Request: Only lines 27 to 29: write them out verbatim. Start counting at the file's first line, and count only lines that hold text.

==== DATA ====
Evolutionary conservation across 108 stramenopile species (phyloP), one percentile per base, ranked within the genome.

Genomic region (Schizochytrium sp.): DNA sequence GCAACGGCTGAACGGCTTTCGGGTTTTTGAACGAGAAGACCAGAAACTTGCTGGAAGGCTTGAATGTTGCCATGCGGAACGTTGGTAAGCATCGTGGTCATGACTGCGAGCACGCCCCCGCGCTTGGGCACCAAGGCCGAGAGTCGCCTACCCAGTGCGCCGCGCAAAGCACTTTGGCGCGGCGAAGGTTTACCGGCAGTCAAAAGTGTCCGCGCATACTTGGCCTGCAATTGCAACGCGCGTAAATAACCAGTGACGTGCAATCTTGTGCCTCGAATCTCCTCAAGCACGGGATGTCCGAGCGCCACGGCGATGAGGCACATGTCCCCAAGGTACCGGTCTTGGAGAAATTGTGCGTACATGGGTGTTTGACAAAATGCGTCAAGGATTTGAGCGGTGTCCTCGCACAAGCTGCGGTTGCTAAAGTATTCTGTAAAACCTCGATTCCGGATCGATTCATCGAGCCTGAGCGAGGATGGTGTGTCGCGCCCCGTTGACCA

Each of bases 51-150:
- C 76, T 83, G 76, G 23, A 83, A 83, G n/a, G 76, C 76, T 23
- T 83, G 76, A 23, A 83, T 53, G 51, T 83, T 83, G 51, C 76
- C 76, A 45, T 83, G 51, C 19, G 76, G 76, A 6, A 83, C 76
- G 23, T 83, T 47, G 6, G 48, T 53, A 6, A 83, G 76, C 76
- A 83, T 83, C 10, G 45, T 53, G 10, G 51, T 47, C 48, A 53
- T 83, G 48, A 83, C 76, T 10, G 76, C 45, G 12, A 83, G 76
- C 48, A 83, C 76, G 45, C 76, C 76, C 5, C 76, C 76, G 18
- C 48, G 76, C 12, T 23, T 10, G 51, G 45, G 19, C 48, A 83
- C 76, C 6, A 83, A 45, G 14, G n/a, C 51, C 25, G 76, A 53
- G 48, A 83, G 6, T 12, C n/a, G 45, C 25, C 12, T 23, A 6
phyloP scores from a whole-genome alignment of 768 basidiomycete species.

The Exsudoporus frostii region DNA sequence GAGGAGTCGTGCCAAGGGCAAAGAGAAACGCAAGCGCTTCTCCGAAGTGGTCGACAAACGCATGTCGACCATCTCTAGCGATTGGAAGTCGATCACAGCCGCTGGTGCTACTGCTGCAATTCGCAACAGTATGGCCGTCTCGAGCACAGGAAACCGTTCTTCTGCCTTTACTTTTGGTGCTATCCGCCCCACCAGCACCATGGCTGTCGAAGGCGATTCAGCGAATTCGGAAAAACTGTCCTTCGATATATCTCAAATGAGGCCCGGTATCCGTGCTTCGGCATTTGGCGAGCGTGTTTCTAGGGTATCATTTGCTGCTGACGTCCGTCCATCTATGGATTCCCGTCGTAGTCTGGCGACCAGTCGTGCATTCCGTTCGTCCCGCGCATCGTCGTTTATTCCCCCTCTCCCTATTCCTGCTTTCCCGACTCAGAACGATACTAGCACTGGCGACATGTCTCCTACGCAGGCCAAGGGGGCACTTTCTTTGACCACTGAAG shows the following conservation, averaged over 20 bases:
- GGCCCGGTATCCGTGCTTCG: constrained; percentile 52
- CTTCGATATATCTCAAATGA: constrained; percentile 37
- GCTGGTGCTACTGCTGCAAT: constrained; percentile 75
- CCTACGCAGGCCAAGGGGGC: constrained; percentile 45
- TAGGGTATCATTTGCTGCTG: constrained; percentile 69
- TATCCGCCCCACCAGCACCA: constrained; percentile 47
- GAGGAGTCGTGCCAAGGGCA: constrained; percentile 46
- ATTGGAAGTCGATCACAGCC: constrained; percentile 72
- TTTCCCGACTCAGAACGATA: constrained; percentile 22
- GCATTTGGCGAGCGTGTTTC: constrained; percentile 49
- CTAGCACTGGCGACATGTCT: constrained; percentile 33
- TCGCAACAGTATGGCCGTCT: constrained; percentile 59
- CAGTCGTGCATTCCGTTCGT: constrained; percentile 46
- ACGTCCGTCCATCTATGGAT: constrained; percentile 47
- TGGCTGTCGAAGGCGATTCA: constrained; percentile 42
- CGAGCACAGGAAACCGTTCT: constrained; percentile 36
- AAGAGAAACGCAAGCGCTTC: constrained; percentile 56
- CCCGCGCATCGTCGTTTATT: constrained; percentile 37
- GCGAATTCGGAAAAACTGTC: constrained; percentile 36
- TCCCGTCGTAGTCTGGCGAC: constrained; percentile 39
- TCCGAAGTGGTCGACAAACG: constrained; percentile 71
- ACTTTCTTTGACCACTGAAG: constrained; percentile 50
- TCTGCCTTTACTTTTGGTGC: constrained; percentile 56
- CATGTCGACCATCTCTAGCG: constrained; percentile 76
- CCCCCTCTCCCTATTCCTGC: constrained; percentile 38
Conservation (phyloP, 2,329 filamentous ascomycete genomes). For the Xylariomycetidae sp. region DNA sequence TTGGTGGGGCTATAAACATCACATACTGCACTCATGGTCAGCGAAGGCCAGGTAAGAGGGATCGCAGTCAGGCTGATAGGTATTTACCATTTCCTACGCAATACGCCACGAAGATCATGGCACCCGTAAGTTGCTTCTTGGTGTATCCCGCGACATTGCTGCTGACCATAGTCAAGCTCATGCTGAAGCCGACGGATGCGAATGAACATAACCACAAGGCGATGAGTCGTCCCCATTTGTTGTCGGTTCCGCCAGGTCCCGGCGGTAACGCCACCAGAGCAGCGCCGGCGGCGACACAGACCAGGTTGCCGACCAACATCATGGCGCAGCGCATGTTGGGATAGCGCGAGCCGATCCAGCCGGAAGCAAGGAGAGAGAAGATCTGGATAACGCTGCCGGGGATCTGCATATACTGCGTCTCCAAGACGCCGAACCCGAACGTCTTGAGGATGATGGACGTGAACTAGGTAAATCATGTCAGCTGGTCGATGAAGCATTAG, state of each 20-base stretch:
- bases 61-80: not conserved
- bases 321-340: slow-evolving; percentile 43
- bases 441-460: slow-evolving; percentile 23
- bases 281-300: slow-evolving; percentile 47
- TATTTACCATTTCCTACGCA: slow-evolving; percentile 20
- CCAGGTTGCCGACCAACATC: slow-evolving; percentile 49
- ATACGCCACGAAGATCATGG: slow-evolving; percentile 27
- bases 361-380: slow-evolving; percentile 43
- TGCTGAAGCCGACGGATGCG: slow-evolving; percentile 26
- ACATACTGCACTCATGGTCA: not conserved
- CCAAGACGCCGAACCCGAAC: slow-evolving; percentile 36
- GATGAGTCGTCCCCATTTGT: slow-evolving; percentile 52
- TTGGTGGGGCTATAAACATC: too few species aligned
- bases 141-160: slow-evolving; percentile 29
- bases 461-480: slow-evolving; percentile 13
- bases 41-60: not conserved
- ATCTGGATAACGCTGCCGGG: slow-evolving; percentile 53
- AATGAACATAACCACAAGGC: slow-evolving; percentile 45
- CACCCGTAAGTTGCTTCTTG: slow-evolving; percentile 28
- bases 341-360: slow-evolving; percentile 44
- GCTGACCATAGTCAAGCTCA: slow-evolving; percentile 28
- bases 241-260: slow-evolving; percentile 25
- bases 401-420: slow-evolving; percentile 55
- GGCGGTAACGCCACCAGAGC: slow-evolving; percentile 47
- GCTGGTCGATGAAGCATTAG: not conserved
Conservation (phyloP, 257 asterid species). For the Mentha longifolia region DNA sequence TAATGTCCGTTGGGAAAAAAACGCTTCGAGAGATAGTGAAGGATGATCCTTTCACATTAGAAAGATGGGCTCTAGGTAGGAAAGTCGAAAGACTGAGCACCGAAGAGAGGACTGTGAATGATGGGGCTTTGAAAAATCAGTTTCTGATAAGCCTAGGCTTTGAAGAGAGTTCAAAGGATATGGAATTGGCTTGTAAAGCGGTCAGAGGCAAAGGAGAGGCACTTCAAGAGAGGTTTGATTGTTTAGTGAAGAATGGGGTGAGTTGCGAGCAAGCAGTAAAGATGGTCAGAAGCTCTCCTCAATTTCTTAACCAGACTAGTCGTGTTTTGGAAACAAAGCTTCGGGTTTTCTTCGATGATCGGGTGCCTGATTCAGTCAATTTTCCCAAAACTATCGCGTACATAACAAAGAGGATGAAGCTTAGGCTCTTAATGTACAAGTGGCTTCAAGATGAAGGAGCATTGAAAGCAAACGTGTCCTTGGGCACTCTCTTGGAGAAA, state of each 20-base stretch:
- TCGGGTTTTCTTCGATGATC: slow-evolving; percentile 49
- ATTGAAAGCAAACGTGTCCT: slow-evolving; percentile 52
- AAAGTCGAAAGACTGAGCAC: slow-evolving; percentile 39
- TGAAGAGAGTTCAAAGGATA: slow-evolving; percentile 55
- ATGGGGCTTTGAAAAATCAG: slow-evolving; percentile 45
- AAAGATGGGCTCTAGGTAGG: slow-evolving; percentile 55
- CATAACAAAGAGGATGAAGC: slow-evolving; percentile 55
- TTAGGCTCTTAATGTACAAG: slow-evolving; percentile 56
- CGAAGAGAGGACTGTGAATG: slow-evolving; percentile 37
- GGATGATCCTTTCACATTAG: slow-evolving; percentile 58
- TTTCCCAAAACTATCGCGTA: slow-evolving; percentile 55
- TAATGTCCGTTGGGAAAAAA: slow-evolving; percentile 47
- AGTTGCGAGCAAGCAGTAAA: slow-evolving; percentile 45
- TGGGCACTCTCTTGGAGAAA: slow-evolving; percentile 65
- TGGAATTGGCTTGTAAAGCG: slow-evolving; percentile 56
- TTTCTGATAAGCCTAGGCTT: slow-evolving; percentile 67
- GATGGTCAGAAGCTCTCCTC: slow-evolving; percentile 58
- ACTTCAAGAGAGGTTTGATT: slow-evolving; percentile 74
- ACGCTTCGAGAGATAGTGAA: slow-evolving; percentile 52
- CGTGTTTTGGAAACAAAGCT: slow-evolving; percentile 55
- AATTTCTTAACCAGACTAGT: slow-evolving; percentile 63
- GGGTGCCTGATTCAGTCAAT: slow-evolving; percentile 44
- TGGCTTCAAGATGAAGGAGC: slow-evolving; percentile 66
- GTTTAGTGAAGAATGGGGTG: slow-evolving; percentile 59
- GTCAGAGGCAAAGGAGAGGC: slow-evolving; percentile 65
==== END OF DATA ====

- TCGCAACAGTATGGCCGTCT: constrained; percentile 59
- CAGTCGTGCATTCCGTTCGT: constrained; percentile 46
- ACGTCCGTCCATCTATGGAT: constrained; percentile 47